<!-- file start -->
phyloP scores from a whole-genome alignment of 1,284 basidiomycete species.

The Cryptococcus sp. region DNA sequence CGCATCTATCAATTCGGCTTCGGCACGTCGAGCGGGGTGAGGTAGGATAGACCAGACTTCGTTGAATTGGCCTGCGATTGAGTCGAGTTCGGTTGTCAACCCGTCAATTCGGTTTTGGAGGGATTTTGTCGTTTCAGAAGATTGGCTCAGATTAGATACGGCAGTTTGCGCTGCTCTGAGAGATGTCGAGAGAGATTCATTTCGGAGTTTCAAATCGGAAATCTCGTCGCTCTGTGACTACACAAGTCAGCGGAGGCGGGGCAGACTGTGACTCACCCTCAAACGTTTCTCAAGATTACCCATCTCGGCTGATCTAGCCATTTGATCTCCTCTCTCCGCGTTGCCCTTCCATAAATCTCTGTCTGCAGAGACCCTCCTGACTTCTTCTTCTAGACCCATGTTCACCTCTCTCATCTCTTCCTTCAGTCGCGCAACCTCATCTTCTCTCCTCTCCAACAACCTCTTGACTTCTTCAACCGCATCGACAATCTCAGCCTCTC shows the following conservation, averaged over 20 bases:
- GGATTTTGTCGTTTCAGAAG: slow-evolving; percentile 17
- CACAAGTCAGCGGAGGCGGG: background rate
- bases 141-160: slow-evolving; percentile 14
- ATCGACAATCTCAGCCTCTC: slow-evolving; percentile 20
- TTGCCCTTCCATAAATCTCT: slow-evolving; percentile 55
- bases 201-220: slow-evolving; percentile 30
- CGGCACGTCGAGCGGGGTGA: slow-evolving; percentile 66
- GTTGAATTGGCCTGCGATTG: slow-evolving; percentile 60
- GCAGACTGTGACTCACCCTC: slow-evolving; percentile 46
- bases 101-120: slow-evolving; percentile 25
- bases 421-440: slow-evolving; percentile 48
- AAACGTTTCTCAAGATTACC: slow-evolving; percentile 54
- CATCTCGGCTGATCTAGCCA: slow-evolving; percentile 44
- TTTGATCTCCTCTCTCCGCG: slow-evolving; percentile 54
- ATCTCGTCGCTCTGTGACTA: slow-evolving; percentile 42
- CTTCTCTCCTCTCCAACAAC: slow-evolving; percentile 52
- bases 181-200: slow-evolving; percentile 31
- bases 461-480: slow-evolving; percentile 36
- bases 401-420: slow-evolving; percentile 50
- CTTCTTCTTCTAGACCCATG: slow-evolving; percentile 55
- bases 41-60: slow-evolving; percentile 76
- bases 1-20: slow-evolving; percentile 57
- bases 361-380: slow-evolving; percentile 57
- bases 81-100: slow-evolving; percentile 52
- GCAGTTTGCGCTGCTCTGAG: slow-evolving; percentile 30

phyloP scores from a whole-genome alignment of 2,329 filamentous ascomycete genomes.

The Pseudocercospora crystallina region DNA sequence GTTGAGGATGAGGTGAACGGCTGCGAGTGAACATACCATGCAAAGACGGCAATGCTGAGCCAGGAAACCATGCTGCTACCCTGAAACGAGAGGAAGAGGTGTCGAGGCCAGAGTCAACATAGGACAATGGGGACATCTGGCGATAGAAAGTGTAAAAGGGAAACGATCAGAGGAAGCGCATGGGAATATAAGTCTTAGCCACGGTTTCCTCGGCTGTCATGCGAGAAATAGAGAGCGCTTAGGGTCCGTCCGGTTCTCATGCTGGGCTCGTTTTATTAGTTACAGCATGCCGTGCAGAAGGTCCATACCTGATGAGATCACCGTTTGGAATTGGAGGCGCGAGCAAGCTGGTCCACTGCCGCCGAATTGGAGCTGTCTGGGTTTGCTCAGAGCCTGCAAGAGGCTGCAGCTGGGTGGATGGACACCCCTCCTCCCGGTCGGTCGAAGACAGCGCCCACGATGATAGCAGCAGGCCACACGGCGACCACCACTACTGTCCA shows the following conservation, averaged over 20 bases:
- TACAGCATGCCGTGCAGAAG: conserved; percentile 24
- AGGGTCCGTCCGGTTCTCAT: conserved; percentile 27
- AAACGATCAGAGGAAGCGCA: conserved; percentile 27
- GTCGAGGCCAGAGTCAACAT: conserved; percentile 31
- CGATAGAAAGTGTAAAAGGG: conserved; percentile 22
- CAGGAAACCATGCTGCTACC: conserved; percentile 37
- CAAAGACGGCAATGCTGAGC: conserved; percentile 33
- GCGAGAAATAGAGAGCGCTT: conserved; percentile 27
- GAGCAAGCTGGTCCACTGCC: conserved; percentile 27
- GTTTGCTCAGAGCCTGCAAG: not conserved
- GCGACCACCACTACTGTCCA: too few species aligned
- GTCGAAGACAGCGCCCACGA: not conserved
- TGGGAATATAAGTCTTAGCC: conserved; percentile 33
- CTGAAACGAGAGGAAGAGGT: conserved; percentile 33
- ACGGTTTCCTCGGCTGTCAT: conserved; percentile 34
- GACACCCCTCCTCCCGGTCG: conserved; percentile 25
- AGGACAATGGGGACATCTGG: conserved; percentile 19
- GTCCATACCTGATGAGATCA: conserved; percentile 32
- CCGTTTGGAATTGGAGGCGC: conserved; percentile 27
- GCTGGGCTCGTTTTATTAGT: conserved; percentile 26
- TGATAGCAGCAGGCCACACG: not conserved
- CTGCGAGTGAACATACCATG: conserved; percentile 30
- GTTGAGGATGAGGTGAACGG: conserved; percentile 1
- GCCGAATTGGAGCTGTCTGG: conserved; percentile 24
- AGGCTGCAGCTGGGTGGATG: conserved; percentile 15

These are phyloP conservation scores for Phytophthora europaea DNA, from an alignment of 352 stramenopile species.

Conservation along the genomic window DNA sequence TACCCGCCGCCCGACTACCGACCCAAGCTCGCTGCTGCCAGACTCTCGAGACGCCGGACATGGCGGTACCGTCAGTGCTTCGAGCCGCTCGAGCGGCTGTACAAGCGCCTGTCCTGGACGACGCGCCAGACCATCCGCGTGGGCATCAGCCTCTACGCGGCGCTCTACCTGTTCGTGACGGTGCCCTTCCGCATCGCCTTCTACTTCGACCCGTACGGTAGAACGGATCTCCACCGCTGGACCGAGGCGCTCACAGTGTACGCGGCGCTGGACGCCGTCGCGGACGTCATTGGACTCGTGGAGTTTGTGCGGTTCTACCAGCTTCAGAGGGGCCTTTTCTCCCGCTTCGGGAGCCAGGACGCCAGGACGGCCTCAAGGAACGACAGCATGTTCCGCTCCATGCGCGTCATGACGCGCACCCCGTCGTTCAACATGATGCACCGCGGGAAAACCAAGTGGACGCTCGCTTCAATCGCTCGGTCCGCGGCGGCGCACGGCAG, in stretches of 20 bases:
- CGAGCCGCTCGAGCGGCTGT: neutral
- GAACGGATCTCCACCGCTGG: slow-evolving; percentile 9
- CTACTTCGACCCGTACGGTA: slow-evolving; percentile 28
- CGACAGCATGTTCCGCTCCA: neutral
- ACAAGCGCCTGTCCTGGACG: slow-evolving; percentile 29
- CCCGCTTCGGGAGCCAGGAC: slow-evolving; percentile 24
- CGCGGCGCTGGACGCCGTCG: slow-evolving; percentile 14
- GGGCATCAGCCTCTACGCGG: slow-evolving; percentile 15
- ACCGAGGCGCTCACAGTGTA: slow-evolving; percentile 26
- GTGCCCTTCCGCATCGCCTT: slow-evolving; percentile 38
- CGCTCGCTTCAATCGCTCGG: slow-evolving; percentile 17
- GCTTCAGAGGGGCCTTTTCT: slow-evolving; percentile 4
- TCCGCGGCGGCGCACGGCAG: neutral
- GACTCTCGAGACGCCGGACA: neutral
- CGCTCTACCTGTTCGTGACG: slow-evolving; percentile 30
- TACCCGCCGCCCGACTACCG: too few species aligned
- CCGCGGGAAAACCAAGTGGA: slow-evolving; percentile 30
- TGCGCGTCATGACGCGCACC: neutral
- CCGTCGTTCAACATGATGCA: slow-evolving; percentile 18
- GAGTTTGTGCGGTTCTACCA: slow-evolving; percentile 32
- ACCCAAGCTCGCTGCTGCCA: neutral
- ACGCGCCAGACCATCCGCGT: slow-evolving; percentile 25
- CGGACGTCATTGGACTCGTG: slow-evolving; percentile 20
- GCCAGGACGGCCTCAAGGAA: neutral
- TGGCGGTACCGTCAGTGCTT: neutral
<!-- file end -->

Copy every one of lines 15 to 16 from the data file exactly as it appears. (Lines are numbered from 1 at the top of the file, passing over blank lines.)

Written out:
- CATCTCGGCTGATCTAGCCA: slow-evolving; percentile 44
- TTTGATCTCCTCTCTCCGCG: slow-evolving; percentile 54